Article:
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Watching "Nebraska"
Published on January 23, 2014 by Sara Foss

Over at the DG, I review the new Alexander Payne movie "Nebraska."

Here's an excerpt:

"The new Alexander Payne film 'Nebraska' is one of the funniest sad films I can recall, a tender and melancholy movie about a son trying to connect with a dad who is deteriorating mentally and has never been emotionally available or particularly fatherly.

The dad is played by the great Bruce Dern, and the son by Will Forte, who is best known for his comedic work on 'Saturday Night Live.' Dern has been nominated for best actor and is receiving well-deserved praise for his performance, but Forte is the key to the film. We see the father, an irascible alcoholic named Woody Grant, through Forte’s eyes, and relate to every other character — Forte’s mother, his brother, his cousins and aunts and uncles — through Forte. And it is Forte who provides the emotional core of the film. There’s an aspect of Woody that is distant and unknowable. But the son, named David, is a likable everyman. He is put-upon and weary, yes, but also kind-hearted and generous and clearly trying to do right by his ailing father, who has failed him in many ways.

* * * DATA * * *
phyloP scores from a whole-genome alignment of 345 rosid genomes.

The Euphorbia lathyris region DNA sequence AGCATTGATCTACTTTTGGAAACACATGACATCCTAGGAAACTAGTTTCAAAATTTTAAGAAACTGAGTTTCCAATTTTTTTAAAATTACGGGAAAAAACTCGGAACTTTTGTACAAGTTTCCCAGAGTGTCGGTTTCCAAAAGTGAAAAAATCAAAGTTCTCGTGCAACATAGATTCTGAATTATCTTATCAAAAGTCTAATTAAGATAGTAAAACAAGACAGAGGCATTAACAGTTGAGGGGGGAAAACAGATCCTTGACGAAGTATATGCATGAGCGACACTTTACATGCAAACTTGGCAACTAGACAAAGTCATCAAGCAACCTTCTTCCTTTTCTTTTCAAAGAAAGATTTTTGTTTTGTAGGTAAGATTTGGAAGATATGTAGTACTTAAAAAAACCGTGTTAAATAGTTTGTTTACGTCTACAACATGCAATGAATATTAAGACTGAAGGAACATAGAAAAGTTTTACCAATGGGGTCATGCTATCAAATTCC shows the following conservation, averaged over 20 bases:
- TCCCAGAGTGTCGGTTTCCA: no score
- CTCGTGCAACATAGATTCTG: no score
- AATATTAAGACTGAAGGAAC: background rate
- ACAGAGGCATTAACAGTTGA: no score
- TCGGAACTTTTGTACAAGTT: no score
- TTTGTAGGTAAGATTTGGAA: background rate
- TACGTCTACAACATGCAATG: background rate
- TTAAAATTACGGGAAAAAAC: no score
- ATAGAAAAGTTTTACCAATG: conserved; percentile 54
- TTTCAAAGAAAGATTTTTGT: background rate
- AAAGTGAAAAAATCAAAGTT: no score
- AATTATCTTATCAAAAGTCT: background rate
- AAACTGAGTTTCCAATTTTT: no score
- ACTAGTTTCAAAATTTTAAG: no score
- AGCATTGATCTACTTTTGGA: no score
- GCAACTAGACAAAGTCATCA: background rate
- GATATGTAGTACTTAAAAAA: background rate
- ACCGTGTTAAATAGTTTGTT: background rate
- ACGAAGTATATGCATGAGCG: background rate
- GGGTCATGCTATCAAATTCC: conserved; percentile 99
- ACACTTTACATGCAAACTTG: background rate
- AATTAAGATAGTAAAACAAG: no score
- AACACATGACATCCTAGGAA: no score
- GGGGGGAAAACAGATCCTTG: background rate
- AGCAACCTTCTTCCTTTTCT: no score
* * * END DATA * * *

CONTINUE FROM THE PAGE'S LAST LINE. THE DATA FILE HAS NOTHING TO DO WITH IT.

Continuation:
The plot concerns Woody’s belief that he has won $1 million. David informs him that his mass-mailed sweepstakes letter is really just a scam to trick him into buying magazines, but Woody’s having none of it, and tells David that he intends to walk to Lincoln, Neb., to collect his money. Realizing that his dad is too stubborn and addled to be reasoned with, David offers to drive Woody to Lincoln. When his mother Kate (the little-known June Squibb, in a fantastic performance) lambastes him for indulging Woody, David says, 'What’s the harm in letting him have his little fantasy?' packs up the car, and takes off. Of course, Woody is not the easiest traveling companion. When David asks whether he wants to stop at Mt. Rushmore, Woody replies, 'It’s just a bunch of rocks,' and when they get there, he observes, 'It looks unfinished.'"

Click here to read the whole thing.

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